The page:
Wounded Knee Massacre – 29 December 1890

Victims of Wounded Knee Massacre buried in a mass grave
Victims of Wounded Knee Massacre buried in a mass grave

Anniversary of Wounded Knee Massacre

THUNDER BAY – The Massacre at Wounded Knee saw over 300 men, women and children shot down on December 29th in 1890.

The United States 7th Cavalry Regiment, under the command of Major Samuel M. Whiteside was responsible for the shootings, which has to this day remained an annual memorial for people around the world. The Massacre happened at Wounded Knee Creek (Lakota: Čhaŋkpé Ópi Wakpála) on the Lakota Pine Ridge Indian Reservation in the U.S. state of South Dakota.

The events leading up to the massacre were similar to the battles in the territory that were a result of the United States Government basically ignoring treaty obligations.

U.S General Miles sent this telegram from Rapid City to General John Schofield in Washington, D.C., on December 19, 1890:

“The difficult Indian problem cannot be solved permanently at this end of the line. It requires the fulfillment of Congress of the treaty obligations that the Indians were entreated and coerced into signing. They signed away a valuable portion of their reservation, and it is now occupied by white people, for which they have received nothing.”

“They understood that ample provision would be made for their support; instead, their supplies have been reduced, and much of the time they have been living on half and two-thirds rations. Their crops, as well as the crops of the white people, for two years have been almost total failures.”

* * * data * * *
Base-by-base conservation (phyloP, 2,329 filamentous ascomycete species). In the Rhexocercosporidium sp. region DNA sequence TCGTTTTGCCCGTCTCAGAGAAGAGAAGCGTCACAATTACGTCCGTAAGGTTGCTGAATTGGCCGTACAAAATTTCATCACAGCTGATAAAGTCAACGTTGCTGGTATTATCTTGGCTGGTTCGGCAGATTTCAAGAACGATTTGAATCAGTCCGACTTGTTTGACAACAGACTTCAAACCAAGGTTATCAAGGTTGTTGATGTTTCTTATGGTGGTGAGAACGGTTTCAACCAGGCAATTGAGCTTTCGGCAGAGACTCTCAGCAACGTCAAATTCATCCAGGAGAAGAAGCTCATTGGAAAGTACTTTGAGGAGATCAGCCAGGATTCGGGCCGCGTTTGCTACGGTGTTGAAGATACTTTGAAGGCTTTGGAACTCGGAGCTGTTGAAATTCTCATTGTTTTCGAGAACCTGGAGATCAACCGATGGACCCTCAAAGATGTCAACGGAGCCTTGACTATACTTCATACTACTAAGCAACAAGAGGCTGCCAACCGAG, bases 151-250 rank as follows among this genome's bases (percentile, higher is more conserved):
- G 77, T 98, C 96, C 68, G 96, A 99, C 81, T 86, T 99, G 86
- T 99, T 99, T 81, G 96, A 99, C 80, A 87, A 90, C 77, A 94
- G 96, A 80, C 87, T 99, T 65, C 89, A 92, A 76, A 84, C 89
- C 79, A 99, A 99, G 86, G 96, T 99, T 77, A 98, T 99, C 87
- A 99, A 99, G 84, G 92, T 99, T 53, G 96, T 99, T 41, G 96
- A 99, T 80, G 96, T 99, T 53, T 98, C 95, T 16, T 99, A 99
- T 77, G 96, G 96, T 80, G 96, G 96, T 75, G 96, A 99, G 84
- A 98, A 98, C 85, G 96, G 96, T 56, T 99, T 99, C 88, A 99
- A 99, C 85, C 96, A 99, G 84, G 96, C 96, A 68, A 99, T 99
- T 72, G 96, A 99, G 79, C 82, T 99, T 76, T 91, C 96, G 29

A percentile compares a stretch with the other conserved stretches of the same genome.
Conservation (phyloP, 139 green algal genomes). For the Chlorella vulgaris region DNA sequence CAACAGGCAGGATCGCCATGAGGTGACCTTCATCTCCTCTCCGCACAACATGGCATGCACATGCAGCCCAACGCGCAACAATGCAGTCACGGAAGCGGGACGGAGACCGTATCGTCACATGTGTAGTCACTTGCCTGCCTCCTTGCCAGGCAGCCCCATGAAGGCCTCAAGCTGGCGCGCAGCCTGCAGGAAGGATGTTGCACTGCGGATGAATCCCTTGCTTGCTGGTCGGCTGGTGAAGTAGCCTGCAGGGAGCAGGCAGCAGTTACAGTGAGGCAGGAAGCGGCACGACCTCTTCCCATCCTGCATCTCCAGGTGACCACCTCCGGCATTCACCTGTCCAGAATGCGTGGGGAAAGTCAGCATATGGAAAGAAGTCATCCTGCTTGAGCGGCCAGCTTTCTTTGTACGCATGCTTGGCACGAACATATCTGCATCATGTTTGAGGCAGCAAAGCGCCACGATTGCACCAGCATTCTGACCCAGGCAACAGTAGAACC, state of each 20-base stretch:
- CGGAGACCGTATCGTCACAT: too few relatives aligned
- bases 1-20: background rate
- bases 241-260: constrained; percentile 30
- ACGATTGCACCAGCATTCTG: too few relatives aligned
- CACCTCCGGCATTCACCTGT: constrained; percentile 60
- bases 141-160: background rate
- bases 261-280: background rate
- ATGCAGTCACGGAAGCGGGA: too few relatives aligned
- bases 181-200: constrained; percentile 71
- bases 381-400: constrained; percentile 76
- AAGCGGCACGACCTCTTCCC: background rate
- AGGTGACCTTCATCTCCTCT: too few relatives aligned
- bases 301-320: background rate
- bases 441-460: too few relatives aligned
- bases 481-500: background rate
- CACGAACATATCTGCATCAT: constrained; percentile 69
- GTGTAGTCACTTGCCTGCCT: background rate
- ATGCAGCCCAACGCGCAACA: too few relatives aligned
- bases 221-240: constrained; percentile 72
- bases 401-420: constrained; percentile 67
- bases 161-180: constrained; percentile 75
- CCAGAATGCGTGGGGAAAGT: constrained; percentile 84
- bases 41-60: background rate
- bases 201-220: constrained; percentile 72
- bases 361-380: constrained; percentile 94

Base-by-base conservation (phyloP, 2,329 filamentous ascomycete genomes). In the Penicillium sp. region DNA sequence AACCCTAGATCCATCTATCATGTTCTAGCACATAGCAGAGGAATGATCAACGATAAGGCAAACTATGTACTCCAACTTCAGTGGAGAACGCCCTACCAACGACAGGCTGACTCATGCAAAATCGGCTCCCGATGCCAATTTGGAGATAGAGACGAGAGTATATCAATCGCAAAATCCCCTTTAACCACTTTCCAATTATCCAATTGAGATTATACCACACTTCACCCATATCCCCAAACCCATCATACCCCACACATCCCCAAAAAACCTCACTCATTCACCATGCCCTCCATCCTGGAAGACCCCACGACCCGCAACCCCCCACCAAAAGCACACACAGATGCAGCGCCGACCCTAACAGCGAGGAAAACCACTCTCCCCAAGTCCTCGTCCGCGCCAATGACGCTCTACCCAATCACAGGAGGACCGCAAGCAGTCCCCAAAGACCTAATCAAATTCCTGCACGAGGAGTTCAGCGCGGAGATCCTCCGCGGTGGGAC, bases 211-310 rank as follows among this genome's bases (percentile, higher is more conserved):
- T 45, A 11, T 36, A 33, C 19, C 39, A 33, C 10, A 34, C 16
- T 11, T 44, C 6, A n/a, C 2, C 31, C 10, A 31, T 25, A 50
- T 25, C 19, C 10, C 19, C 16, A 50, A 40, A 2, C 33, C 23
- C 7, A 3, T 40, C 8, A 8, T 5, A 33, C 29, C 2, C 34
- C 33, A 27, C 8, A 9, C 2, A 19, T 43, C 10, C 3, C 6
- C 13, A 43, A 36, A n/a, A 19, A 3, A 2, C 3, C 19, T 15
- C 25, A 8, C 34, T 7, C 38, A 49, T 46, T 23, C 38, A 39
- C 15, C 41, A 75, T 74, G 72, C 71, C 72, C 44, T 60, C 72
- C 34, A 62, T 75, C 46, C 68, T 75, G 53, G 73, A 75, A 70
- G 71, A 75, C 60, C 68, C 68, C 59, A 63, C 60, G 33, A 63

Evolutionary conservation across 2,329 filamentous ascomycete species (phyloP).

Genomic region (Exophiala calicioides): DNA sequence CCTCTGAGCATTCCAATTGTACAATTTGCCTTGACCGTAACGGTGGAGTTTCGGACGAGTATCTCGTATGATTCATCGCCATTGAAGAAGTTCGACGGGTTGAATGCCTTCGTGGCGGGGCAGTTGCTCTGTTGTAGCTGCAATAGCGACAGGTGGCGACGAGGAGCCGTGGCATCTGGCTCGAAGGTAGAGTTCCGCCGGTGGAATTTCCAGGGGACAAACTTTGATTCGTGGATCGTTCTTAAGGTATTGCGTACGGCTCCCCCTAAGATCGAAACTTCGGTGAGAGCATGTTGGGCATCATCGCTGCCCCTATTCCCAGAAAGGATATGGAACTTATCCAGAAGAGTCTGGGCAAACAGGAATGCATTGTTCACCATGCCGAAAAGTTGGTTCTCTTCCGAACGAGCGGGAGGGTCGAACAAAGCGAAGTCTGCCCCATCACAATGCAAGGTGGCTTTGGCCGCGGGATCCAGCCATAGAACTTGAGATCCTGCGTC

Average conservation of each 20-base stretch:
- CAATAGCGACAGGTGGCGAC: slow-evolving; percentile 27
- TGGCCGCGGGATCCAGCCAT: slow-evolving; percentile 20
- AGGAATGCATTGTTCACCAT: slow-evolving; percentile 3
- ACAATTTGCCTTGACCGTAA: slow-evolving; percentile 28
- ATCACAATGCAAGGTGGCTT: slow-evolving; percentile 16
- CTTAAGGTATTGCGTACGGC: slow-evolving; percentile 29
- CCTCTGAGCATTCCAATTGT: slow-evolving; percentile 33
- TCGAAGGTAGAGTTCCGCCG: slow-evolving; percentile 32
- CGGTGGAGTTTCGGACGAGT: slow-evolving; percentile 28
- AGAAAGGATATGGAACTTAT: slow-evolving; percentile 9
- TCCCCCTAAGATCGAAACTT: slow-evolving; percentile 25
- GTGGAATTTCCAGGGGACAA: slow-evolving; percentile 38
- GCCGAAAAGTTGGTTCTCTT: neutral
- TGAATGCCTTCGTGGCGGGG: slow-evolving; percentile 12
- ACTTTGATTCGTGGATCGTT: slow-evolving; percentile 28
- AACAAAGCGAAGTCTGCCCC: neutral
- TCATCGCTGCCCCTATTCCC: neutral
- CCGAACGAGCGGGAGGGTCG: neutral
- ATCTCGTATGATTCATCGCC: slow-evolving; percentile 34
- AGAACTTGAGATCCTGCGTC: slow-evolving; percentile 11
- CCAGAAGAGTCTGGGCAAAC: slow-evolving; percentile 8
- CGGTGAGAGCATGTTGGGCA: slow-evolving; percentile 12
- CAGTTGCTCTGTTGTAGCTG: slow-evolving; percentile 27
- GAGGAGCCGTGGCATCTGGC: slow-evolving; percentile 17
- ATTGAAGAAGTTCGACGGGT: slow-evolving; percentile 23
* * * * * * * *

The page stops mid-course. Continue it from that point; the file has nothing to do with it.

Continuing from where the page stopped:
“The dissatisfaction is wide spread, especially among the Sioux, while the Cheyennes have been on the verge of starvation, and were forced to commit depredations to sustain life. These facts are beyond question, and the evidence is positive and sustained by thousands of witnesses.”

Victims of Wounded Knee Massacre buried in a mass grave
Victims of Wounded Knee Massacre buried in a mass grave
The Sioux and Lakota Nations were being pushed to the point of starvation by direct decisions made by the government.

The government decided that the solution was disarming the people.

The military battle started the previous day when the U.S. 7th Cavalry Regiment  intercepted Spotted Elk’s band of Miniconjou Lakota and 38 Hunkpapa Lakota near Porcupine Butte and escorted them five miles (8.0 km) westward to Wounded Knee Creek, where they made camp.

The remainder of the 7th Cavalry Regiment, led by Colonel James W. Forsyth, arrived and surrounded the encampment.

On the morning of December 29, the cavalry went into the camp to disarm the Lakota.

One version of events claims that during the process of disarming the Lakota, a deaf tribesman named Black Coyote was reluctant to give up his rifle, claiming he had paid a lot for it.

A scuffle over the rifle escalated, and a shot was fired which resulted in the 7th Cavalry opening fire indiscriminately from all sides, killing men, women, and children, as well as some of their fellow soldiers. The Lakota warriors who still had weapons began shooting back at the attacking soldiers, who quickly suppressed the Lakota fire. The surviving Lakota fled, but cavalrymen pursued and killed many who were unarmed.


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